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Too much forgiveness is an unhealthy thing. It allows the excessively forgiven parties to believe that they can do no wrong. Of course, there have been times when Negroes had little choice but to forgive white people – or pretend to forgive – or die

A line in a poem says “to err is human, to forgive divine.” We hear constant exhortations to forgive and forget and let bygones be bygones. Most religions teach forgiveness as a major tenet. Literature, old adages and religious beliefs may seem harmless, but behaving as if forgiveness is an unalloyed good can have dangerous consequences, especially for black people.

Black people have every reason to be full of righteous indignation. Our history in this country is a litany of one atrocity after another. Two hundred years of slavery ended with the Civil War which was then followed by the defeat of Reconstruction and nearly 100 more years of segregation and Jim Crow, America’s apartheid. An all too brief liberation movement was undermined by a system of mass incarceration which has gone on for the last forty years.

A constant of black life has been the establishment and maintenance of lynch law. The ghoulish spectacles of blood thirsty crowds may be a thing of the past, but lynch law was never repealed. As the Malcolm X Grass Roots Movement informed us, every 28 hours a black person is a victim of extra judicial murder carried out by police, security and vigilantes.

In the early morning hours of September 14, 2013 Jonathan Ferrell was killed by a police officer in Charlotte, North Carolina. He had survived a serious car accident and in all probability knocked on the door of a nearby home because he was seeking assistance, only to have the homeowner call police. We can only guess what happened next because he is dead and can’t explain what he did or why a police officer shot him ten times.

Ferrell’s execution was bad enough, but the public statements made by his family have made a mockery of the justifiable anger expressed about his murder. Both his mother and his fiancée have said that they forgive his killer, police officer Randall Kerrick. Ferrell’s fiancee Cache Heidel said, “I’ve forgiven him. I'm not hateful. I understand it. He was scared. It just hurts.” Georgia Ferrell, the dead man’s mother, made an even more bizarre statement. "You caused a great loss to my heart. You took a piece of my heart that never can be put back, but I do forgive you. I truly forgive you and wish you the best with your life and turning it over to God."

It may seem unkind to criticize grieving people, but their words have an impact on all black people who are at risk of experiencing the same fate. No one should be silent about how any one person reacts to these modern day lynchings. The seemingly inexplicable behavior is caused by the same thing that killed Jonathan Ferrell. White supremacy teaches that white people are in the right and black people are not only assumed to be wrong but deserving of any treatment that whites should choose to mete out. The result is that black people get messages both overt and subtle which tell them that white people must always be forgiven and their actions understood.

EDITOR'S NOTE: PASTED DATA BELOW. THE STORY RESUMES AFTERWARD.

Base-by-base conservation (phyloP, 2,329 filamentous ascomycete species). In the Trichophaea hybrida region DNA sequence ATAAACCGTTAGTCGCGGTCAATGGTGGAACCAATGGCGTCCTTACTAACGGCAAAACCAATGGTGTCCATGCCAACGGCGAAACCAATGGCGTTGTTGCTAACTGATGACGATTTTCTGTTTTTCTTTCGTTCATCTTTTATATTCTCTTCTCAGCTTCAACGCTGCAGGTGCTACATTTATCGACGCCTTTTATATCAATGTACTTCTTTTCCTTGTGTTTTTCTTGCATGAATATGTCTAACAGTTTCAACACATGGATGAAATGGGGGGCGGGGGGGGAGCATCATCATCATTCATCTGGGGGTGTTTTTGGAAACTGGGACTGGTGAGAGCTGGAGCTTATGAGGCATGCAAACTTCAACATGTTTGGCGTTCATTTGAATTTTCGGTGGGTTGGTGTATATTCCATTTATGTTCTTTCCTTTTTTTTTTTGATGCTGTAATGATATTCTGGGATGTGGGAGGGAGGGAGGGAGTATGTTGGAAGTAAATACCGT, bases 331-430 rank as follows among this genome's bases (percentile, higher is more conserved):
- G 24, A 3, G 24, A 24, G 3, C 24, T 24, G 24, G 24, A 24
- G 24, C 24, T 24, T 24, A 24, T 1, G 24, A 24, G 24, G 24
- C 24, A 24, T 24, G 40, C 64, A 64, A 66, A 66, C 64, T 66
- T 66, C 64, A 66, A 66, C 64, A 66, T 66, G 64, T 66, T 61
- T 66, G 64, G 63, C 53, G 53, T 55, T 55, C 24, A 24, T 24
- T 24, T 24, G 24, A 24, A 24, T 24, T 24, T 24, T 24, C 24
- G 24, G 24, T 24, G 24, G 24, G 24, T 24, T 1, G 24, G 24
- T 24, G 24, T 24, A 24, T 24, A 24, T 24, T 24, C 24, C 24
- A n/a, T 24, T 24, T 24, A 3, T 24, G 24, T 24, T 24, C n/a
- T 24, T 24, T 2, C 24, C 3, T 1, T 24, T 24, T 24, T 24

The era when black people were allowed and indeed encouraged to show their anger is sadly long past. For several decades we have been told to “stop blaming white people” and pull ourselves up by bootstraps. These foolish words, sometimes spoken by black people themselves, have given white people cover to do anything and made black people incapable of showing their wrath. We are taught to never blame white people for anything, even when they are clearly blame worthy. These women did not feel secure expressing their anger at the killer or even simply expressing their grief. Instead they felt a powerful need to publicly forgive the unforgivable.

We have been thrown back to a time when white people were to be feared and their misdeeds forgotten because there was no recourse for their wrong doing. Any complaint, however justified, could quite literally be deadly. Now in the 21st century we have reverted to grateful negro status, even when our loved ones are killed.

Georgia Ferrell felt compelled to wish her son’s the killer the best as if he had committed a minor offense and not killed her child. "He took my son from me, but I can only stand here and tell you that I believe God is the one listening to me right now and God would want me to forgive. If I don't forgive, it will be on me forever."

What Mrs. Ferrell should have said is that she feared her anger more than anything else. She fears that it will consume her because it is doubtful that Kerrick will ever be punished for his actions even though he has been charged with voluntary manslaughter.

Ms. Heidel and Mrs. Ferrell know the unwritten rule. “Thou shalt not be angry with white people.” They would be better off if they did hate officer Kerrick and if they stopped praying for him. We would all be better off if they said they were angry and used that anger as a tool which would ultimately help them and the 300 other black families who will have the same experience this year. Ferrell’s family isn’t the last one to suffer through this grief but they should be the last ones to express anything other than a demand for justice.

* Margaret Kimberley is editor and senior columnist at Black Agenda Report. Her Freedom Rider column appears weekly.



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